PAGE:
Choosing What To Read Next
It’s a question I get asked a lot; how do you wade through all the book covers and titles to find something you really want to read, especially when it might possibly mean laying out cash on something you don’t enjoy?
First, I set myself a book budget. I pick a subject I’d like to read about, and one I maybe could be persuaded to read about. Then I head for a good bookstore rather than choosing online, but it needs to be one with thoughtfully chosen stock – either an independent shop or a great big flagship like Foyles. Not all Waterstones are the same – there are two near me, one of which never has anything I want, while the other always holds surprises.
I’m prepared to chuck a surprise book into the mix. I check the price on Kindle; there may be an offer on the title that’s a third of the print version. About titles, I go half-and-half, one new book plus one older novel. Sometimes I’ll try a writer I’ve never read before but about whom I’ve heard good things, so I take recommendations from people I trust.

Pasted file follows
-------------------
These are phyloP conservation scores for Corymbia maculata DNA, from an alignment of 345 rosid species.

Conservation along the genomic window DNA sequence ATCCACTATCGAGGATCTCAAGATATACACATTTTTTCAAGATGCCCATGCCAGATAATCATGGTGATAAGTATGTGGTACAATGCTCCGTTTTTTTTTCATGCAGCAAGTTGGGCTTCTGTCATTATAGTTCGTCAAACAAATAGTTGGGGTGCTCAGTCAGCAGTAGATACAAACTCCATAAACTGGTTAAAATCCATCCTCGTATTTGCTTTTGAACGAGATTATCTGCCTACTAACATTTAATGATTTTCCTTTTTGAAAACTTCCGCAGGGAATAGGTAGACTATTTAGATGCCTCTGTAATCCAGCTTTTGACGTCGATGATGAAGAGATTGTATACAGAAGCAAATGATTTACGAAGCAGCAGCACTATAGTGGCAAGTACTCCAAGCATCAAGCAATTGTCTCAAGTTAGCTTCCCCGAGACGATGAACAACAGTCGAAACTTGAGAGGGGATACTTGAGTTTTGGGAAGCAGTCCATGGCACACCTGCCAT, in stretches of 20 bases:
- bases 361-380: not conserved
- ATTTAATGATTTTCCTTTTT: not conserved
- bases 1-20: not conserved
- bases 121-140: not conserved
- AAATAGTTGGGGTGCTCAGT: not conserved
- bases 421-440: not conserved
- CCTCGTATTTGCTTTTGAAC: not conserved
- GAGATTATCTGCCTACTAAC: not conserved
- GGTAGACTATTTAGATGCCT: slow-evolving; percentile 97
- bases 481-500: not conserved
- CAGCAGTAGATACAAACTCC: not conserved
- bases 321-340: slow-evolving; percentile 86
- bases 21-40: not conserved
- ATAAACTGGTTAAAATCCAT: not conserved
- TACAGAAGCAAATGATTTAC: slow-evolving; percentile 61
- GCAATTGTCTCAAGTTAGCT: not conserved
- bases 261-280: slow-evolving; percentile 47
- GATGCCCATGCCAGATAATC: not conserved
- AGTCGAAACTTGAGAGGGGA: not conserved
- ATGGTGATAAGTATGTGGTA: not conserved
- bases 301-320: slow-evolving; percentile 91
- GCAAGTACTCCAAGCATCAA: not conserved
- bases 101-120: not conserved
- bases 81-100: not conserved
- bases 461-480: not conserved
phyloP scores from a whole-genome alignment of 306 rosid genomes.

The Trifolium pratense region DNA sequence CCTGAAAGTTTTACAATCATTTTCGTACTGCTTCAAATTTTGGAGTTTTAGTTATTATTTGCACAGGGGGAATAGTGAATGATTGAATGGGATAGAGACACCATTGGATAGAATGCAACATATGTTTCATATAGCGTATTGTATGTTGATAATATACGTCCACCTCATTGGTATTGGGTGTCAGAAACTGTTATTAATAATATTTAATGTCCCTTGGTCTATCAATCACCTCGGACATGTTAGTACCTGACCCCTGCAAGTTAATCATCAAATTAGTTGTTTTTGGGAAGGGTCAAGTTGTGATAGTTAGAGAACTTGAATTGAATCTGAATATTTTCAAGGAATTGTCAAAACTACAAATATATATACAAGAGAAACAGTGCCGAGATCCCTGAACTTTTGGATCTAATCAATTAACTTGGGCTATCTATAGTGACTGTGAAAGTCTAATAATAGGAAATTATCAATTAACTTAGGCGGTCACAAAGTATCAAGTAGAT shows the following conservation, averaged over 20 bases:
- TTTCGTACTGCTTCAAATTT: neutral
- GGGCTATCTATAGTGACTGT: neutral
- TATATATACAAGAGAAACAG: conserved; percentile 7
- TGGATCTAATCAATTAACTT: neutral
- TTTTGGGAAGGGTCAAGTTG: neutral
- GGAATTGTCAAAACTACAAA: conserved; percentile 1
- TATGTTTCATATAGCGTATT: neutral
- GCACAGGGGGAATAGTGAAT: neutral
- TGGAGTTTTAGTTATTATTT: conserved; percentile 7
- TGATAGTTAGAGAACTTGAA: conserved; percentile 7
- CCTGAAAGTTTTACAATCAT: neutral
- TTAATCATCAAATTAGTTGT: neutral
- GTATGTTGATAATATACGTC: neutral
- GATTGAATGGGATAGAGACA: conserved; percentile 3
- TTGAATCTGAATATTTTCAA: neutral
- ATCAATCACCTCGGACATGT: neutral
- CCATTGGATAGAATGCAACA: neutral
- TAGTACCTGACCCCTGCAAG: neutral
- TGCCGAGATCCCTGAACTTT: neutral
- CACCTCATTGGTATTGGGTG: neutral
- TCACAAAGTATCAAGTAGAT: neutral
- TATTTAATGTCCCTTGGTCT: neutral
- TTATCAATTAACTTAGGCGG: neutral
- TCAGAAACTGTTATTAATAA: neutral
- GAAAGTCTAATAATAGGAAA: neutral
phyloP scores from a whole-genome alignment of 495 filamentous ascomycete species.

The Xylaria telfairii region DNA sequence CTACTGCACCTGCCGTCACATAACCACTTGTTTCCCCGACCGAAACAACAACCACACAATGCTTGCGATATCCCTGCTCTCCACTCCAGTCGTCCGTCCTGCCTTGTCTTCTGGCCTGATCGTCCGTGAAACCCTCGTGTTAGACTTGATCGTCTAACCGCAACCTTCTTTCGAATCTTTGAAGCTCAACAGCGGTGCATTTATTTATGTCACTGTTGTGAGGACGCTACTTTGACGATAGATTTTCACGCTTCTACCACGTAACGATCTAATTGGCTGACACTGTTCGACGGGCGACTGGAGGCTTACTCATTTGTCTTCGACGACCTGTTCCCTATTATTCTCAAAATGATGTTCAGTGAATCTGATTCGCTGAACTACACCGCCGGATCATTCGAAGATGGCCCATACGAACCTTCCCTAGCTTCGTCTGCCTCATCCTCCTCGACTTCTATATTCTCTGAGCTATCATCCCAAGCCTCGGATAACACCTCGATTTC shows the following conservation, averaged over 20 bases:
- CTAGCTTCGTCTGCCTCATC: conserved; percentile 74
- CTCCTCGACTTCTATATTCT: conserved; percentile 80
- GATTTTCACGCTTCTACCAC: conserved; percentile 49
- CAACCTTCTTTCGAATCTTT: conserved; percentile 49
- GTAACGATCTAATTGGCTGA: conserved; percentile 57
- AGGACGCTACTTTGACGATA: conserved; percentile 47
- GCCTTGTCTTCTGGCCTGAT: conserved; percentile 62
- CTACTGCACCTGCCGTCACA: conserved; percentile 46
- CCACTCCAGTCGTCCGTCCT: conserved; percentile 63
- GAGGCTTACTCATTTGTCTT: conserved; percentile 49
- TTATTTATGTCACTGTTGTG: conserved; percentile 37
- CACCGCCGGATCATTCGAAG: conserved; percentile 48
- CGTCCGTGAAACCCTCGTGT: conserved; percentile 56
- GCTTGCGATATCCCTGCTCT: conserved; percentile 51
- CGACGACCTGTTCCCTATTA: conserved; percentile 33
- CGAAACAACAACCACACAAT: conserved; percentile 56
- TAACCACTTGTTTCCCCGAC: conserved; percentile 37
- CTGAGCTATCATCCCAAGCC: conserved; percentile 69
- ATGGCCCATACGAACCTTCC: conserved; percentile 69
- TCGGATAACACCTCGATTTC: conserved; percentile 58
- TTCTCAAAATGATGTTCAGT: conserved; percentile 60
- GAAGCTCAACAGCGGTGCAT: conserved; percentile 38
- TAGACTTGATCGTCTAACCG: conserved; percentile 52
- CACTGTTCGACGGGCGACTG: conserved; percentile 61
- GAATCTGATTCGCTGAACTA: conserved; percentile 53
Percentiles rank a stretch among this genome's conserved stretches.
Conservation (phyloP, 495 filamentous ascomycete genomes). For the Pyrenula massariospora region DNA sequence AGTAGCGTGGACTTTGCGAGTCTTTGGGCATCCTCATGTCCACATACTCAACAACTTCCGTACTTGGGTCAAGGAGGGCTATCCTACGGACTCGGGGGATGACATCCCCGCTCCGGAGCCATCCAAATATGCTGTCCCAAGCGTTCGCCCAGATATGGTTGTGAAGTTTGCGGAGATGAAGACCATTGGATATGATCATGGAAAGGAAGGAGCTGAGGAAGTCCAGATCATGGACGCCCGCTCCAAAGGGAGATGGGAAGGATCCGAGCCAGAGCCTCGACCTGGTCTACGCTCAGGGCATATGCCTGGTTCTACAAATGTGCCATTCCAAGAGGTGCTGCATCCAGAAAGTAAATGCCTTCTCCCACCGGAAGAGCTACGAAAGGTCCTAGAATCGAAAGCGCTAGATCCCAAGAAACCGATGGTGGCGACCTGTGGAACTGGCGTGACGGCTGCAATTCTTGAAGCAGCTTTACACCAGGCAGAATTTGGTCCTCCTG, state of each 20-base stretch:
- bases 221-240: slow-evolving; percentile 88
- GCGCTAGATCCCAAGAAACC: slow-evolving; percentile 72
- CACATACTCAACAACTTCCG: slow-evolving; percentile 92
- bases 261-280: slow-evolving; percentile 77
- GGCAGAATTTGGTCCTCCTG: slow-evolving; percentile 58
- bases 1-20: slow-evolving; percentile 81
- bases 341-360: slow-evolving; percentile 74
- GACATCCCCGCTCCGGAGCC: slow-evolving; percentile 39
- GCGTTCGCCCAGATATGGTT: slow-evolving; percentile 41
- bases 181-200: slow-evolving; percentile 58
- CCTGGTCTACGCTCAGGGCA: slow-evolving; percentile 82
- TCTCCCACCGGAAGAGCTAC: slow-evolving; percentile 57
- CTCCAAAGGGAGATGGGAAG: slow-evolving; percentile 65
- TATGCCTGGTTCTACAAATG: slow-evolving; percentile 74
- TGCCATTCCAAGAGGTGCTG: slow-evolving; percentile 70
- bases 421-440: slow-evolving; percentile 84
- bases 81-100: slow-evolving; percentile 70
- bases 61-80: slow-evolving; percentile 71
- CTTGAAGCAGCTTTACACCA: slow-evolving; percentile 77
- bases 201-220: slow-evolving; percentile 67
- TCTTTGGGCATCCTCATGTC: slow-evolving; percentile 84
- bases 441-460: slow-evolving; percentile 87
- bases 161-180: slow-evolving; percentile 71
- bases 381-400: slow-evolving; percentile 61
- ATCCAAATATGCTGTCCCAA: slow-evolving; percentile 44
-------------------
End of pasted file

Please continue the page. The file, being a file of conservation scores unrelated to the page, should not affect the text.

Sometimes it’s worth trying a genre you never normally touch. If you’ve never read SF, try a classic first, perhaps ‘Dandelion Wine’ by Ray Bradbury. If you’re thinking about crime, look at the subdivisions – I’m catching up on my US authors at the moment; crime novels seem to be the particular forte of writers who live in states like Wyoming, Nevada, New Mexico, Florida and California.
I give big crime bestsellers a bash but am frequently disappointed. I disliked Anthony Horowitz’s ‘Magpie Murders’ and found Paula Hawkins’ ‘Into The Water’ incomprehensible, so I tend to avoid heavily promoted books unless they have direct appeal, and pick subjects that interest me. The last five titles I bought (all of which I enjoyed/ am enjoying) were;
‘The Human Flies’ – Hans Olav Lahlum
‘A Very British Scandal’ – John Preston
‘Dodgers’ – Bill Beverly
‘Ghosts of Spain’ – Giles Tremlett
‘His Bloody Project’ – Graeme Macrae Burnet
Generally, there’s no pattern behind my choices, though. I can be swayed by subject, author, description or a cool cover depending on my mood – and there are times when you just have to buy a book, even though you’re not short of things to read.
If I really enjoy something I’ve bought more cheaply on Kindle, I often buy it again as a keeper. I think I’m probably a publisher’s dream purchaser, although much of what I buy can be legitimately claimed as a business expense!